This year’s EDGE question was: “How has the internet changed the way you think?” As always, the dynamic range of responses is astonishing: from the glib and angstrom-shallow to the super-smart and ultra-deep.
My favorite so far is Kevin Kelly’s—in part because it’s more observational than argumentative. He does such a nice job simply describing what it’s like to use the internet today:
This waking dream we call the Internet also blurs the difference between my serious thoughts and my playful thoughts, or to put it more simply: I no longer can tell when I am working and when I am playing online. For some people the disintegration between these two realms marks all that is wrong with the Internet: It is the high-priced waster of time. It breeds trifles. On the contrary, I cherish a good wasting of time as a necessary precondition for creativity, but more importantly I believe the conflation of play and work, of thinking hard and thinking playfully, is one the greatest things the Internet has done.
And, not to give away the ending or anything, but:
We are developing an intense, sustained conversation with this large thing. The fact that it is made up of a million loosely connected pieces is distracting us. The producers of Websites, and the hordes of commenters online, and the movie moguls reluctantly letting us stream their movies, don’t believe they are mere pixels in a big global show, but they are. It is one thing now, an intermedia with 2 billion screens peering into it. The whole ball of connections—including all its books, all its pages, all its tweets, all its movies, all its games, all its posts, all its streams—is like one vast global book (or movie, etc.), and we are only beginning to learn how to read it.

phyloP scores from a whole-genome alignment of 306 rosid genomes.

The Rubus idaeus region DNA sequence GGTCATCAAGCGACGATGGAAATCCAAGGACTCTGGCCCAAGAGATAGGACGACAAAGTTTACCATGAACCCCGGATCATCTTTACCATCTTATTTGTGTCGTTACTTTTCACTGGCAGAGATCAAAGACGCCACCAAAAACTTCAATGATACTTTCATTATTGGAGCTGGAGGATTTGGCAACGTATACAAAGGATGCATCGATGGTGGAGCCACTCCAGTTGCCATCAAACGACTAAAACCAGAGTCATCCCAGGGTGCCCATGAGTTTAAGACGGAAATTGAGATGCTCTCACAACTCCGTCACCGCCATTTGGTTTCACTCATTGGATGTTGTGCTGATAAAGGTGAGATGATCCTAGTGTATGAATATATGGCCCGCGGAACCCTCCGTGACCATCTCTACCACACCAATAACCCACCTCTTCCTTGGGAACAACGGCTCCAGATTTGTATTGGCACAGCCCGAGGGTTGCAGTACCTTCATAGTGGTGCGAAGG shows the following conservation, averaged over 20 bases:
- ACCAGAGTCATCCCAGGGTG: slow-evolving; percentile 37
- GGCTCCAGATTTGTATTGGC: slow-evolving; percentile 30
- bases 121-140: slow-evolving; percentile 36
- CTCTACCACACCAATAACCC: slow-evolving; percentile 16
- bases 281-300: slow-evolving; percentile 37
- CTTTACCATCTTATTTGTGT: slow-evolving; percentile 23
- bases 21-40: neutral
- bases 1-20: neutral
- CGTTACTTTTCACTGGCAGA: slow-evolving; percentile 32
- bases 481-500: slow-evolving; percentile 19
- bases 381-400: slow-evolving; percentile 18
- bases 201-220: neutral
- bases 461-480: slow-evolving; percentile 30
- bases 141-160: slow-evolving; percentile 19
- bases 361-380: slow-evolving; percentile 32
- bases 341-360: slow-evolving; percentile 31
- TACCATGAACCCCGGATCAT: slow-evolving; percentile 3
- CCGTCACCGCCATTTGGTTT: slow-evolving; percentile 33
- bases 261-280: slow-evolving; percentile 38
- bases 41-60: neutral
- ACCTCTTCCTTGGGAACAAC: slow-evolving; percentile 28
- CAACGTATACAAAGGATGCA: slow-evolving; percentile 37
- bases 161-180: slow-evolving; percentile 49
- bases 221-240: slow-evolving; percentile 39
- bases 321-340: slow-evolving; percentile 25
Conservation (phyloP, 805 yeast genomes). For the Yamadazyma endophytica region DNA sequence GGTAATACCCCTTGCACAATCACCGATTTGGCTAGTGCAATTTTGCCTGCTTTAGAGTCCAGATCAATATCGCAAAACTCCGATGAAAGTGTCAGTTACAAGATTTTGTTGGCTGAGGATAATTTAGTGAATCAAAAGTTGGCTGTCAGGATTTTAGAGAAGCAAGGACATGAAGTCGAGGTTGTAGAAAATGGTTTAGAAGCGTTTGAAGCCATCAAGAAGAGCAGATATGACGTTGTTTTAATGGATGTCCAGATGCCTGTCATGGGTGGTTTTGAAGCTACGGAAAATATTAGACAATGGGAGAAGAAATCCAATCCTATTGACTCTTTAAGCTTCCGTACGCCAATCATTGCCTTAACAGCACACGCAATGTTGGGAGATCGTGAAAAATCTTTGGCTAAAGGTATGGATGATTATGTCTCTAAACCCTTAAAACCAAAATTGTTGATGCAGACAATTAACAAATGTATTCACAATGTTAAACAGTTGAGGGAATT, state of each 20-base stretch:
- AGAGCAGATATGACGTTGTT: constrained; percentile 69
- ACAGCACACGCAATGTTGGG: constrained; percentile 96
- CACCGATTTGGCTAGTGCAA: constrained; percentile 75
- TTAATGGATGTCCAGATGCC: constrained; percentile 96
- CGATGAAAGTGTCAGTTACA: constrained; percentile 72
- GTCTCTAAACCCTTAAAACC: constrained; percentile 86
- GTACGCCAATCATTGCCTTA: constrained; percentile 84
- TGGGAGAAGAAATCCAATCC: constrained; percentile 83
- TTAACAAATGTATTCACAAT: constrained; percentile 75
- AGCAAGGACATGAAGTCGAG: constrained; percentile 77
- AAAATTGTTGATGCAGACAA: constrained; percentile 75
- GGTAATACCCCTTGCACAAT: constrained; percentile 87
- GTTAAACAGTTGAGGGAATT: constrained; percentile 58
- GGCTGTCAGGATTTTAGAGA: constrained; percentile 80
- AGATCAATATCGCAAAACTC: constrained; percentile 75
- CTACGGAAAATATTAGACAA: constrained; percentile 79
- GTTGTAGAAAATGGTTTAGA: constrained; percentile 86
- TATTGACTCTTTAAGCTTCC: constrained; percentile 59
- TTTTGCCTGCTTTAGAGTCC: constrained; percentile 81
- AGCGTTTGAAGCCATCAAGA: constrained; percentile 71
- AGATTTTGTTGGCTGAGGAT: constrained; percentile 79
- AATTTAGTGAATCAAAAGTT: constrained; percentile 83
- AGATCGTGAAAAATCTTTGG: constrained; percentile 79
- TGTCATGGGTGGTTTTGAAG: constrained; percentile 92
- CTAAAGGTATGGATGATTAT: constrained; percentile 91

This seems incontrovertible to me. Hmm. I thought about it some more, and in fact it seems both right and wrong to me. Right because—well, it’s obviously just descriptively correct. But wrong in the sense that I actually find myself searching out, and responding to, holistic works with human intention behind them. That is to say: stuff that’s not made up of a million autonomous parts. Stuff that you can draw a line around—a book, a movie, an argument. Hmm. I think it’s “mere pixels in a big global show” that’s throwing me off, because I’m not sure it really is all part of the same show.
In any case, I still really want to be Kevin Kelly when I grow up. Given the assignment of answering this year’s EDGE question, I wouldn’t have bothered to observe myself so closely; I wouldn’t have crafted such great language to describe what I saw.
Another answer that I liked: Stewart Brand’s. But of course you saw that coming. Hey, guys: I think the Snarkmatrix is a guild.